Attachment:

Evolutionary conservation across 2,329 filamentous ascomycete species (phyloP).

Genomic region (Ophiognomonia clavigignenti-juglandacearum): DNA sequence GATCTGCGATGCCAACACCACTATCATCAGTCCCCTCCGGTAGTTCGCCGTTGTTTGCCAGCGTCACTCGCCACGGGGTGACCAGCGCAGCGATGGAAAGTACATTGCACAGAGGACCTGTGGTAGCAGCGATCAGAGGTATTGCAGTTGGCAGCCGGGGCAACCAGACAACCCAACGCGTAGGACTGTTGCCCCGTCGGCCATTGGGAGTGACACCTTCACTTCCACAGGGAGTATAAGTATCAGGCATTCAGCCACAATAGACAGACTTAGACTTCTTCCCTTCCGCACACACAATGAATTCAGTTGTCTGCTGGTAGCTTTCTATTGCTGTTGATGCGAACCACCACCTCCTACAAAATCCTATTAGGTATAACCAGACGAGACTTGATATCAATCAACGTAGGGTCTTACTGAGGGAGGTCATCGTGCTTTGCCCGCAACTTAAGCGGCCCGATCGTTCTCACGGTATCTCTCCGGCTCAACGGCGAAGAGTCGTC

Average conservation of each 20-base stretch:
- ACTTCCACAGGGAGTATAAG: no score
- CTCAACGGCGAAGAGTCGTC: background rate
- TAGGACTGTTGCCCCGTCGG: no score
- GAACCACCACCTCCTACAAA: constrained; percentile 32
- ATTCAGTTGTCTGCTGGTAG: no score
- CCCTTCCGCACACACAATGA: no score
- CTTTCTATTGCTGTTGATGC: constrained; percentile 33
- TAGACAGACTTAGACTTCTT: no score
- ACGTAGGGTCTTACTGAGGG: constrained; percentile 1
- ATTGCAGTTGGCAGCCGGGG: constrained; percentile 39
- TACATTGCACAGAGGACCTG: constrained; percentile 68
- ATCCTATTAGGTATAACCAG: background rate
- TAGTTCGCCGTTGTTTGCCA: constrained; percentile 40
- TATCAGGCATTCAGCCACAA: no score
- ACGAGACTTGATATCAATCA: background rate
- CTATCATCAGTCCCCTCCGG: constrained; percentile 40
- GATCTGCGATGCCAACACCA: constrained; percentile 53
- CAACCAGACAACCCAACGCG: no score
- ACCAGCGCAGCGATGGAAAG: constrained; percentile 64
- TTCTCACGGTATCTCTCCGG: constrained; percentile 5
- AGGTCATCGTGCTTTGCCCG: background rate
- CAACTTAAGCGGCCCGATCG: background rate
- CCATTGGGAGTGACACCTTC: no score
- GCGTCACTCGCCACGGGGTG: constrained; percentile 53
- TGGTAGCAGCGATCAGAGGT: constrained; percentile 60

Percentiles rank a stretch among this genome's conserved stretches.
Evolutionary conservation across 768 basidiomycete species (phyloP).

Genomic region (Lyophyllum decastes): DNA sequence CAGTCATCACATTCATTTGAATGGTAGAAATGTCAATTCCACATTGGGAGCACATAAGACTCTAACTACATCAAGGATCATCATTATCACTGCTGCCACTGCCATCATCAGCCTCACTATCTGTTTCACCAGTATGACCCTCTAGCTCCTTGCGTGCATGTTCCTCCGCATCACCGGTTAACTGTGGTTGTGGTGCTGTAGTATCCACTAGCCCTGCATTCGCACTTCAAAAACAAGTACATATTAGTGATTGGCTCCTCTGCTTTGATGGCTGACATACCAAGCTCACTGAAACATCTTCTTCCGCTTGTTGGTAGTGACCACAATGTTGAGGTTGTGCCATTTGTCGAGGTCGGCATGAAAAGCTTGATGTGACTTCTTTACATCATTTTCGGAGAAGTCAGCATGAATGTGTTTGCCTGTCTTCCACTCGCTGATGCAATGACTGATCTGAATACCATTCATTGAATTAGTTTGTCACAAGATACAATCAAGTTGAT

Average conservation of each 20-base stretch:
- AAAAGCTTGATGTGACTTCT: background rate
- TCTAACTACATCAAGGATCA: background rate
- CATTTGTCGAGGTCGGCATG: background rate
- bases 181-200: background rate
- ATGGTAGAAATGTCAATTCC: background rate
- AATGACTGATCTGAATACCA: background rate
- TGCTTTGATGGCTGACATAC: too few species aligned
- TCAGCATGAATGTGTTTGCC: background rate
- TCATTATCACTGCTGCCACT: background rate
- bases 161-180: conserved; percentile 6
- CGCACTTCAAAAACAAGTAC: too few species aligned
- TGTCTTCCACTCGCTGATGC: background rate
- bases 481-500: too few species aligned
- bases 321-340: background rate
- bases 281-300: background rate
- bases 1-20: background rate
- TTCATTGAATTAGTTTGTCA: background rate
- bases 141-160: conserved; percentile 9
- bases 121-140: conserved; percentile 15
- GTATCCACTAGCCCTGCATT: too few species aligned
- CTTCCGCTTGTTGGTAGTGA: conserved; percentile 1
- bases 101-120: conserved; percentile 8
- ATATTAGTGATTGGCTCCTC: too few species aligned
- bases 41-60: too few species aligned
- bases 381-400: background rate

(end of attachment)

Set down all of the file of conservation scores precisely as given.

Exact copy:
Evolutionary conservation across 2,329 filamentous ascomycete species (phyloP).

Genomic region (Ophiognomonia clavigignenti-juglandacearum): DNA sequence GATCTGCGATGCCAACACCACTATCATCAGTCCCCTCCGGTAGTTCGCCGTTGTTTGCCAGCGTCACTCGCCACGGGGTGACCAGCGCAGCGATGGAAAGTACATTGCACAGAGGACCTGTGGTAGCAGCGATCAGAGGTATTGCAGTTGGCAGCCGGGGCAACCAGACAACCCAACGCGTAGGACTGTTGCCCCGTCGGCCATTGGGAGTGACACCTTCACTTCCACAGGGAGTATAAGTATCAGGCATTCAGCCACAATAGACAGACTTAGACTTCTTCCCTTCCGCACACACAATGAATTCAGTTGTCTGCTGGTAGCTTTCTATTGCTGTTGATGCGAACCACCACCTCCTACAAAATCCTATTAGGTATAACCAGACGAGACTTGATATCAATCAACGTAGGGTCTTACTGAGGGAGGTCATCGTGCTTTGCCCGCAACTTAAGCGGCCCGATCGTTCTCACGGTATCTCTCCGGCTCAACGGCGAAGAGTCGTC

Average conservation of each 20-base stretch:
- ACTTCCACAGGGAGTATAAG: no score
- CTCAACGGCGAAGAGTCGTC: background rate
- TAGGACTGTTGCCCCGTCGG: no score
- GAACCACCACCTCCTACAAA: constrained; percentile 32
- ATTCAGTTGTCTGCTGGTAG: no score
- CCCTTCCGCACACACAATGA: no score
- CTTTCTATTGCTGTTGATGC: constrained; percentile 33
- TAGACAGACTTAGACTTCTT: no score
- ACGTAGGGTCTTACTGAGGG: constrained; percentile 1
- ATTGCAGTTGGCAGCCGGGG: constrained; percentile 39
- TACATTGCACAGAGGACCTG: constrained; percentile 68
- ATCCTATTAGGTATAACCAG: background rate
- TAGTTCGCCGTTGTTTGCCA: constrained; percentile 40
- TATCAGGCATTCAGCCACAA: no score
- ACGAGACTTGATATCAATCA: background rate
- CTATCATCAGTCCCCTCCGG: constrained; percentile 40
- GATCTGCGATGCCAACACCA: constrained; percentile 53
- CAACCAGACAACCCAACGCG: no score
- ACCAGCGCAGCGATGGAAAG: constrained; percentile 64
- TTCTCACGGTATCTCTCCGG: constrained; percentile 5
- AGGTCATCGTGCTTTGCCCG: background rate
- CAACTTAAGCGGCCCGATCG: background rate
- CCATTGGGAGTGACACCTTC: no score
- GCGTCACTCGCCACGGGGTG: constrained; percentile 53
- TGGTAGCAGCGATCAGAGGT: constrained; percentile 60

Percentiles rank a stretch among this genome's conserved stretches.
Evolutionary conservation across 768 basidiomycete species (phyloP).

Genomic region (Lyophyllum decastes): DNA sequence CAGTCATCACATTCATTTGAATGGTAGAAATGTCAATTCCACATTGGGAGCACATAAGACTCTAACTACATCAAGGATCATCATTATCACTGCTGCCACTGCCATCATCAGCCTCACTATCTGTTTCACCAGTATGACCCTCTAGCTCCTTGCGTGCATGTTCCTCCGCATCACCGGTTAACTGTGGTTGTGGTGCTGTAGTATCCACTAGCCCTGCATTCGCACTTCAAAAACAAGTACATATTAGTGATTGGCTCCTCTGCTTTGATGGCTGACATACCAAGCTCACTGAAACATCTTCTTCCGCTTGTTGGTAGTGACCACAATGTTGAGGTTGTGCCATTTGTCGAGGTCGGCATGAAAAGCTTGATGTGACTTCTTTACATCATTTTCGGAGAAGTCAGCATGAATGTGTTTGCCTGTCTTCCACTCGCTGATGCAATGACTGATCTGAATACCATTCATTGAATTAGTTTGTCACAAGATACAATCAAGTTGAT

Average conservation of each 20-base stretch:
- AAAAGCTTGATGTGACTTCT: background rate
- TCTAACTACATCAAGGATCA: background rate
- CATTTGTCGAGGTCGGCATG: background rate
- bases 181-200: background rate
- ATGGTAGAAATGTCAATTCC: background rate
- AATGACTGATCTGAATACCA: background rate
- TGCTTTGATGGCTGACATAC: too few species aligned
- TCAGCATGAATGTGTTTGCC: background rate
- TCATTATCACTGCTGCCACT: background rate
- bases 161-180: conserved; percentile 6
- CGCACTTCAAAAACAAGTAC: too few species aligned
- TGTCTTCCACTCGCTGATGC: background rate
- bases 481-500: too few species aligned
- bases 321-340: background rate
- bases 281-300: background rate
- bases 1-20: background rate
- TTCATTGAATTAGTTTGTCA: background rate
- bases 141-160: conserved; percentile 9
- bases 121-140: conserved; percentile 15
- GTATCCACTAGCCCTGCATT: too few species aligned
- CTTCCGCTTGTTGGTAGTGA: conserved; percentile 1
- bases 101-120: conserved; percentile 8
- ATATTAGTGATTGGCTCCTC: too few species aligned
- bases 41-60: too few species aligned
- bases 381-400: background rate